The Server Side architecture will consist of the following functions, spread across as many servers as needed:  web server for JS/HTML delivery (referred to as Web Server), landing server for load balancing (referred to as Landing Server), Server Side functionality handlers (referred to as Handlers), Server Side task dispatchers (referred to as Dispatchers), and Server Side task processors (referred to as Processors).  The Web Server just has to allow Users to download the JS/HTML Falcetto application (referred to as Application), and can easily be mirrored on other web servers (such as on a school server, or on a non-internet network).  The Landing Server will be the server the Application initially talks to, performs authentication for subscribers, delivers messages (announcements, or outage alerts), and set up a session with a Handler for the Application to communicate to when applicable.  The Handler will be what communicates with the Application throughout a session, as it will receive commands from the Application, notify the Application of completed results, and deliver the results to the Application.  The Dispatcher will receive new data from the Handlers, queue the commands, deliver the commands to the Processors when ready, and receive results from the Processors to deliver back to the Handlers.  The Processors will perform whatever command is given them by the Dispatchers, and deliver the results back to the Dispatcher.

Server Side processor servers (referred to as Processors) may be specialized, and thus prefer commands of certain types or complexities.  Most of the Processors will be Cloud based servers (as will Dispatchers, and Handlers) that can be added or removed as use of Falcetto increases or decreases, such as a sudden spike in usage near school finals time.  Some Processors may have highly specialized hardware to handle particular situations, such as having a strong graphics card to render movies, or an abnormally large number of cores for simulations that have many more elements than normal.  The special Processors will also live at a different site, to allow Ether Tear to have physical access.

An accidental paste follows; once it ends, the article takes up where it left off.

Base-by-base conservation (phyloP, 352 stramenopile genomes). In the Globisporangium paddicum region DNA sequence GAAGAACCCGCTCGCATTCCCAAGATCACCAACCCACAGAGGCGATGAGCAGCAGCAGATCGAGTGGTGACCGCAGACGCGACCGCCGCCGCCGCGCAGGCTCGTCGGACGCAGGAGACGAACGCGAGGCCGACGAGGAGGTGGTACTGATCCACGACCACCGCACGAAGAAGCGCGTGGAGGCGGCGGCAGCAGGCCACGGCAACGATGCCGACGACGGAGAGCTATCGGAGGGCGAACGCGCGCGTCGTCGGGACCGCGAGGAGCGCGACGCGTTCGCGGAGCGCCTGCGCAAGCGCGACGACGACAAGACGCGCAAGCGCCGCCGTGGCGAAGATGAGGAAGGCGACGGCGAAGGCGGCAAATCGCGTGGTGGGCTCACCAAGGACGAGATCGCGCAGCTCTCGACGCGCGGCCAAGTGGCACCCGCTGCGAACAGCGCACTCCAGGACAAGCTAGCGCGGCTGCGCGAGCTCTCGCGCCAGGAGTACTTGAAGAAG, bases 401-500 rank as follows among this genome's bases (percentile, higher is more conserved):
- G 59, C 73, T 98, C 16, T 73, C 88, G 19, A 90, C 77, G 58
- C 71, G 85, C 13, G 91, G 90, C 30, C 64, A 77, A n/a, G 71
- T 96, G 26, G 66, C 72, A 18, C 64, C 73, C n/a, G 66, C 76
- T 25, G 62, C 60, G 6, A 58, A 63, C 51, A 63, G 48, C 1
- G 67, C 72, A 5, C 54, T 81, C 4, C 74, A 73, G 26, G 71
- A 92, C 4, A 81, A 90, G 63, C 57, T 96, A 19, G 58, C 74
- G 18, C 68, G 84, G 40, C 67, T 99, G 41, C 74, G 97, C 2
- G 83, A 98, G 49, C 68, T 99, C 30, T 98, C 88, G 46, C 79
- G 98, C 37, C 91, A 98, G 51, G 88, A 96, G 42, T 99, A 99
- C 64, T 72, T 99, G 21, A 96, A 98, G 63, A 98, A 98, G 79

In the early stages of development, or while Falcetto usage is exceptionally low, some servers may perform multiple functions.  The Web Server, Landing Server, Handler, and Dispatcher may all live on the same server in the beginning, while the first Processor will be a “spare” computer available at Ether Tear.  As usage grows, the functionality will split out until each function is being performed by its own server, or multiple servers in some cases.

This demonstrates how the User's Device (on the left) will communicate with the Web Server (W), the Landing Server (L), the Handlers (H), the Dispatchers (D), and Processors (P). Many of the servers live inside the Cloud. The special purpose Processor is marked with a lightning bolt, and lives outside the Cloud.

Different cloud service architectures may result in changes as well.  The above description assumes a traditional leasing scheme, where the servers are leased and paid for, regardless of usage.  This scheme would require efficient management of how many servers are used, and effective management of the job queue, to ensure higher priority subscriptions get processed sooner.  Some cloud services use a per-hour model though, and allow selection of different hardware configurations.  For such a cloud service, all jobs would be able to be started in a timely manner, but may run on different hardware configurations depending on the subscription priority.  For instance, a basic subscription may be run on hardware that is roughly equivalent to running it on a personal computer, while a professional subscription may be run on something ten times more powerful.  The cost versus power increase is not linear though, so a machine that is ten times more powerful may cost fifty times more to lease, hence one aspect of the disparity of cost between subscriptions.